Cultural purity is a contradiction in terms. Cultures are actually fluid entities, in motion, continually evolving, as theorised by Homi K Bhabha as hybridity in his book The Location of Culture (1994). However, perpetual cross-cultural influence isn’t equitable as there is usually a dominant culture into which another culture is subsumed. Western culture presents one such dominant paradigm and European modernity is the template upon which a form of global homogeneity has been created. Capitalism has very effectively promoted this, making good use of cultural specificity as a commodity. It shapes and sustains cultural ideas and historical themes especially those that reinforce purity, nationalism or regionalism. The resulting idea delivered through constructed images and text play a large part in reinforcing certain myths.
“This set of images playfully break advertising’s conceptual ethos and artifice and instead represent real-world, unorthodox behaviours.”
The advertisement is an excellent site for the examination of these myths made to play into accepted aesthetic and ideological value judgements. Let’s recall Roland Barthes essay in Rhetoric of the Image (1964) where he uses the Panzani advert to demonstrate its embedded linguistic messages, what it denotes, but most importantly what it connotes – Italianicity. What Barthes is outlining is the intentionality that exists within advertising logic and the way it effortlessly plays with our existing knowledge of language and culture and reproduces the concept and myth of authenticity. This authenticity works across cultures, both ways. For example, where we see the influence of the East in food, across the world now, authenticity is a key value in helping sell the value of its perceived originality. Similarly, but to a greater extent, in India and China for instance, the West provides modern values worth aspiring towards where commodities of all sorts mimic progressive, aspirational products and models. The home, the car, fashion, appearance and lifestyle choices reflect the values of the dominant paradigm and its direction of travel.
The difference between the world advertising creates and the one we inhabit is vast though, and the latter is where any form of hybridity really takes effect, not in the manufacture of ads which merely (re)deploy a set of well understood signs. There is complexity in how cultures inflect one another and how modernity is shaped globally, yet advertising images are still powerful reflections of who we want to be and what indeed, we desire.
“Their natural proclivity towards curiosity, role-playing and mischief acted through staged studio sets is met with the casual disregard of formality seen outside of the controlled frames of “work” as the child models are caught in these psychological projections or maybe just, simply, play.”
A rupture to advertising logic is to be found in Xiaopeng Yuan’s Campaign Child published by Loose Joints. Yuan, on set, working for a kids clothing brand set time aside to make a different series of images. The genre of advertising off-cuts, off-shoots and studio experimentation, (I’m not sure there is a name for it), is nothing new to art photography and quite possibly has its origins way earlier in photographic history than I can evoke here, but I’ve often been drawn to its qualities. I liken it more to the work of Christopher Williams, Roe Etheridge and Torbjorn Rodland, than with historical precedents, even earlier than which could include Andy Warhol or the Pictures Generation artists who came to subvert mass culture and advertising more directly. This contemporary approach still flirts with familiar aesthetic codes but the messages we expect are absent, replaced by something less apparent, something unexpected, ambiguous or pushed towards disjuncture.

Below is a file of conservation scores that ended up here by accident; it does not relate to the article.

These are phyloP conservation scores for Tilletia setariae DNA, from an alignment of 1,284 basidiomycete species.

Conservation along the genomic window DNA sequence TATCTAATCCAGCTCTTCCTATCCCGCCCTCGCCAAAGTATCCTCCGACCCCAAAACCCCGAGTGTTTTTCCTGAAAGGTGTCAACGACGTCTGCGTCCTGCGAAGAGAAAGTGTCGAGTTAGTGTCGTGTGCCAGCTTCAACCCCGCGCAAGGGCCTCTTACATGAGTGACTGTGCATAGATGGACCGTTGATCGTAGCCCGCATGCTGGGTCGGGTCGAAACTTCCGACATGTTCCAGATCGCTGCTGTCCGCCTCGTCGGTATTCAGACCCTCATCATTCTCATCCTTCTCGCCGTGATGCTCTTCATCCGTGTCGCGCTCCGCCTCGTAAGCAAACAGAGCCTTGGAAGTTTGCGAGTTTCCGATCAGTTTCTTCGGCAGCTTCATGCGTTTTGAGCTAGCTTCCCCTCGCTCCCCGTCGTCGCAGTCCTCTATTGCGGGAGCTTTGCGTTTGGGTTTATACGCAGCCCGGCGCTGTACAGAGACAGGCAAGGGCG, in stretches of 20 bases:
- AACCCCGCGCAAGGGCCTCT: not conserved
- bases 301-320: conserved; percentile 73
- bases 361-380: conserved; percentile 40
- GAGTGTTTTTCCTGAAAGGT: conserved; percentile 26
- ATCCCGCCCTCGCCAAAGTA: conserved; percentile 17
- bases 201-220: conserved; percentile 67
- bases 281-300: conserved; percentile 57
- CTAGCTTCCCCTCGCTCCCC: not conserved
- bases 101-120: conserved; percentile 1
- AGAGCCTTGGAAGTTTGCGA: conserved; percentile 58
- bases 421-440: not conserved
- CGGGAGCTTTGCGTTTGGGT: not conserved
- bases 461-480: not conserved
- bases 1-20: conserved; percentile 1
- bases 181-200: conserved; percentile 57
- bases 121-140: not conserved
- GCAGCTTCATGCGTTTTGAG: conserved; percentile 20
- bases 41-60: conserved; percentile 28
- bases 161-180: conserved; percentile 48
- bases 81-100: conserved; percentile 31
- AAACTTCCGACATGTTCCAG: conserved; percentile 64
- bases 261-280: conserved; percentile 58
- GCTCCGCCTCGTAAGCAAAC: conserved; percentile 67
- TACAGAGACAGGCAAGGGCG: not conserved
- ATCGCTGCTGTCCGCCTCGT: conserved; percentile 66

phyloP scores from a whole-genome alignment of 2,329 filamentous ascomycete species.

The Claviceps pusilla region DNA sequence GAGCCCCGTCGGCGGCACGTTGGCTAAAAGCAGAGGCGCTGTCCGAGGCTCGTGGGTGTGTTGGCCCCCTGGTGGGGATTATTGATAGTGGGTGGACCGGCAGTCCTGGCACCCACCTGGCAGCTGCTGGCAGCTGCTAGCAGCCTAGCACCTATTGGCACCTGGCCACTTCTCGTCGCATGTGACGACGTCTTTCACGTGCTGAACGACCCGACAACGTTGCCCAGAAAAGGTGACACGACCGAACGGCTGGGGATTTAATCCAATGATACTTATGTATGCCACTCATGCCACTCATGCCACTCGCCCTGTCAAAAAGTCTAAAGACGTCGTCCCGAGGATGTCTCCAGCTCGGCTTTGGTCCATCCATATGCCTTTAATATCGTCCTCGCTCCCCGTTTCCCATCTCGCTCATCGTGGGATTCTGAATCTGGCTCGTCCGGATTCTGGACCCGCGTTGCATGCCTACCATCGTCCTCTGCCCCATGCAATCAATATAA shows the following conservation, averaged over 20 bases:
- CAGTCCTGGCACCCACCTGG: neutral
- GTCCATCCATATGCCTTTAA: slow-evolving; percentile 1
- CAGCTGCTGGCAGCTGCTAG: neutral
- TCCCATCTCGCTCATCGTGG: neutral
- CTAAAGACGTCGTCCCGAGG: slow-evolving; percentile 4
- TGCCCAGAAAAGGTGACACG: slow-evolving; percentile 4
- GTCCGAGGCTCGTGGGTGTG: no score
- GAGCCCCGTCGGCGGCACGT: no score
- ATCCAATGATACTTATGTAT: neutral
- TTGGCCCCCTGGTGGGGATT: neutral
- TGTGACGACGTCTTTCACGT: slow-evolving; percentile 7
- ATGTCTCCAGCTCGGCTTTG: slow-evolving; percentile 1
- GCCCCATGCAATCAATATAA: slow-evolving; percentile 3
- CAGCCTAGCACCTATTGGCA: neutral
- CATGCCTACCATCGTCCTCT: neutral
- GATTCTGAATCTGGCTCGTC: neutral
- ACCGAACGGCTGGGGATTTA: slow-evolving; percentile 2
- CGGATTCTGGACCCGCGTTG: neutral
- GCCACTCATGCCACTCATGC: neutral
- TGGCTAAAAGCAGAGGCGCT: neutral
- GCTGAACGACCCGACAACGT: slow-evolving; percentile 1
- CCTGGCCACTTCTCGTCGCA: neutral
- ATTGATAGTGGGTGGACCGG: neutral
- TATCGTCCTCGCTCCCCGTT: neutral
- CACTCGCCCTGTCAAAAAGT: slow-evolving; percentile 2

Yuan chooses moments in between takes or shoots when the children appear to be unobserved or immersed in a world of their own creation. Their natural proclivity towards curiosity, role-playing and mischief acted through staged studio sets is met with the casual disregard of formality seen outside of the controlled frames of “work” as the child models are caught in these psychological projections or maybe just, simply, play. In doing this on set and for Yuan’s camera they break the artifice of the constructed, choreographed activity and precision of the advert shoot. The resulting images are imbued with the same aesthetic gloss, sophistication and finishing that one would expect of adverts, but these images depict liminal moments, charged situations where the potential of something greater threatens to reveal itself. The safe confines of visual familiarity is overturned into a psychic space which at times edges towards anxiety.
This set of images playfully break advertising’s conceptual ethos and artifice and instead represent real-world, unorthodox behaviours. Gently transgressing its underlying capital intent, Yuan’s book stages a liminal world. The work symbolises, for me, a refusal to conform to the dominant paradigm, instead representing a rupture to the order of things. Control makes way for freedom, the expected is replaced by uncertainty. If hybridity is part of the natural (dis)order of things, the way in which humans relate to one another’s cultures, Yuan’s photographs signal a transgressive attitude outside of globally accepted modes of desire and value. They suggest aspects of an irl (in real life) human nature not the culturally dilute, easily commodified and controlled robots these shoots most likely intended.
(All Rights Reserved. Text @ Sunil Shah. Images @ Xiaopeng Yuan.)